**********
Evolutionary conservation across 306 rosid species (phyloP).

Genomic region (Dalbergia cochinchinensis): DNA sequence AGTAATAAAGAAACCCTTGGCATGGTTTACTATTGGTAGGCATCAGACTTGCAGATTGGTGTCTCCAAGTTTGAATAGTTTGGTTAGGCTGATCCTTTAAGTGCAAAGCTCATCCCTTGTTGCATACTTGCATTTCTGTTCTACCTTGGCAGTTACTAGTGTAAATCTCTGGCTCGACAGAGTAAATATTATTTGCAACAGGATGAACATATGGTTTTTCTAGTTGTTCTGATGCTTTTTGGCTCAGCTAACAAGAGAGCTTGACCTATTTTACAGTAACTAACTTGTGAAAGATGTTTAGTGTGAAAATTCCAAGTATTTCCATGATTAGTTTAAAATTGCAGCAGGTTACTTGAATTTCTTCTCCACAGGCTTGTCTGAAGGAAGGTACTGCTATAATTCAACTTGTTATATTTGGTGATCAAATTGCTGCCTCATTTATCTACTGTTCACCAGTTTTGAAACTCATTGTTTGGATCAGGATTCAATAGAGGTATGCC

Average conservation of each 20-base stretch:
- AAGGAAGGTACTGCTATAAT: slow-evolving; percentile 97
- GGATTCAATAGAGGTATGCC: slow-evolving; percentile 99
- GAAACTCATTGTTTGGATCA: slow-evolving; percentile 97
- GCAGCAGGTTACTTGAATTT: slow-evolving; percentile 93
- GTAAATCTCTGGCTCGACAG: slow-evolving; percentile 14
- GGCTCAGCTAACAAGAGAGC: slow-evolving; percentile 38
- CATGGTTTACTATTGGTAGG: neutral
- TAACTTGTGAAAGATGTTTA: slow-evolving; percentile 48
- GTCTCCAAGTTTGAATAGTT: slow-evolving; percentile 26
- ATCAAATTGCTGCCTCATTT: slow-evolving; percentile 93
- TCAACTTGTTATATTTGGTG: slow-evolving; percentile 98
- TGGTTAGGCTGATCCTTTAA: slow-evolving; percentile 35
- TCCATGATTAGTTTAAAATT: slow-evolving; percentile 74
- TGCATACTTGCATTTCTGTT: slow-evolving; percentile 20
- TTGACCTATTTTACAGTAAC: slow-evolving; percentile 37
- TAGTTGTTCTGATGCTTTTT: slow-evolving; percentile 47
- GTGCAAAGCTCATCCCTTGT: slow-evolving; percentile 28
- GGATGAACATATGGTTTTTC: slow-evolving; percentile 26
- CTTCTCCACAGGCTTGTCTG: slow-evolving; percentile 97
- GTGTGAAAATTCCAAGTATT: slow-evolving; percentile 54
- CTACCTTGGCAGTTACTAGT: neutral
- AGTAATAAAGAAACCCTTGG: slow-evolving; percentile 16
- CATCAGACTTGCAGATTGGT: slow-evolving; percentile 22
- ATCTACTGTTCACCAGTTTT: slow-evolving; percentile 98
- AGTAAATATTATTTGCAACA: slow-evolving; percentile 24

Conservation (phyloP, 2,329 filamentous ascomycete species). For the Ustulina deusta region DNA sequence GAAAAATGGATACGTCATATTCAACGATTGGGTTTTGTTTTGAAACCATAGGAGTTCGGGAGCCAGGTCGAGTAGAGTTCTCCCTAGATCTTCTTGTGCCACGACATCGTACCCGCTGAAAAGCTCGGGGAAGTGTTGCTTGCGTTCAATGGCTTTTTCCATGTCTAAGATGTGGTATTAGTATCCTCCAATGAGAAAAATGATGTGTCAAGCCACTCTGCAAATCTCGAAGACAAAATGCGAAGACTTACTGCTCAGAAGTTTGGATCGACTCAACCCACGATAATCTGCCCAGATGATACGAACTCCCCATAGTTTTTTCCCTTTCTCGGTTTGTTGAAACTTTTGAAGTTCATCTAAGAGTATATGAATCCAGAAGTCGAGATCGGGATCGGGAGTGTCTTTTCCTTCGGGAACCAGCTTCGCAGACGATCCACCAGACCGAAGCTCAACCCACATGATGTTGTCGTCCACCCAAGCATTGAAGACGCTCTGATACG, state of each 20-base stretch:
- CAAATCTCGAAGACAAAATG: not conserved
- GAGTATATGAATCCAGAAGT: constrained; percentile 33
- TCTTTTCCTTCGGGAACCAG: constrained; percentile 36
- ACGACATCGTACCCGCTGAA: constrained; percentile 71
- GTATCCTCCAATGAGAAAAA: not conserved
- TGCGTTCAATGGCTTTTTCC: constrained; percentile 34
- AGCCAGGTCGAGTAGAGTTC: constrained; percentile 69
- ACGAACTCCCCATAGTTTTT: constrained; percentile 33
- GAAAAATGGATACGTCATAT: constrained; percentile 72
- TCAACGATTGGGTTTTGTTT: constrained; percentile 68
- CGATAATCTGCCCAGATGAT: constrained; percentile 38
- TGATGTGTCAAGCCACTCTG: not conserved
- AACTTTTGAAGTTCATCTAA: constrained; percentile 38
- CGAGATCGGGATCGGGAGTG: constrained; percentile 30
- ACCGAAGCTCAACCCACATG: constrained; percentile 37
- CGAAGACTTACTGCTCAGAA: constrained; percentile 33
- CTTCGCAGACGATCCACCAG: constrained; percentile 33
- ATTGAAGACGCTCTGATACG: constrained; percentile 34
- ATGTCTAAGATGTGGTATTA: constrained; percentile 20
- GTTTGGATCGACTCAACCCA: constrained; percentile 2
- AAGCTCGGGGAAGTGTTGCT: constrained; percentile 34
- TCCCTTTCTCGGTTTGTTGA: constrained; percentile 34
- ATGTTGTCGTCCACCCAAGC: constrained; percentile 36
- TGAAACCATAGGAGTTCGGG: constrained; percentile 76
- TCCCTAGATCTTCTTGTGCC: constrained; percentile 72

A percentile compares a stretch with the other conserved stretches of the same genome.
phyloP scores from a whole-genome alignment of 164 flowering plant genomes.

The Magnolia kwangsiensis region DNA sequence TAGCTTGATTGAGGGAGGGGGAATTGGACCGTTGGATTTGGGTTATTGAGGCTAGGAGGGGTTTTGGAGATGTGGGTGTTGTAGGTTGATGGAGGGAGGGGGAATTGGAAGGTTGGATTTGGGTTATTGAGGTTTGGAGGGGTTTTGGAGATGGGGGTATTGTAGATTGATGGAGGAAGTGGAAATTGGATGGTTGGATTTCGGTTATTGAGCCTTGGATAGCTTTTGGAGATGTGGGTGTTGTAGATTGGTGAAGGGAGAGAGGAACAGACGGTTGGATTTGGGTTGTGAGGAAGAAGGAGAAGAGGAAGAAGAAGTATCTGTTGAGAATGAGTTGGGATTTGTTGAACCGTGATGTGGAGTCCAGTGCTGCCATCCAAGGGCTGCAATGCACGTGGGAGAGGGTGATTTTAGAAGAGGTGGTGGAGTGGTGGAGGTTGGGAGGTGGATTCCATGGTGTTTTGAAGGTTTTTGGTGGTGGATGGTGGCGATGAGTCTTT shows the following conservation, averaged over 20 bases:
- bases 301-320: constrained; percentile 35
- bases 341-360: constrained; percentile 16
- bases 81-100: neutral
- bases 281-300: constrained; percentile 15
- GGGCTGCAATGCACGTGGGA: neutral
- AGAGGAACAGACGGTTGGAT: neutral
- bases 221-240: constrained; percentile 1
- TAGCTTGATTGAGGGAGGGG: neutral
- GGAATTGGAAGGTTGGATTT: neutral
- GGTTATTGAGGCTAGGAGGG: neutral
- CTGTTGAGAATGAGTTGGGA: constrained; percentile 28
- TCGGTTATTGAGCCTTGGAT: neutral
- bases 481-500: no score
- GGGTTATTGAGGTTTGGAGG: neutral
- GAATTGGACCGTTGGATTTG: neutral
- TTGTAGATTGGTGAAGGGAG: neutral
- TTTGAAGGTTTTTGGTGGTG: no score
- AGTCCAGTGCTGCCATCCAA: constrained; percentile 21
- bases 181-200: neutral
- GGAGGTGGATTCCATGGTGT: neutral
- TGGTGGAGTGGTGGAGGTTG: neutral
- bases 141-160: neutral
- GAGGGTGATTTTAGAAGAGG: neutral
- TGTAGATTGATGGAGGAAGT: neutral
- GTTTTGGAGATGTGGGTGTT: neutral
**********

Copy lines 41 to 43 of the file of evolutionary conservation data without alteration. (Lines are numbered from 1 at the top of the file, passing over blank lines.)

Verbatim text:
- TGATGTGTCAAGCCACTCTG: not conserved
- AACTTTTGAAGTTCATCTAA: constrained; percentile 38
- CGAGATCGGGATCGGGAGTG: constrained; percentile 30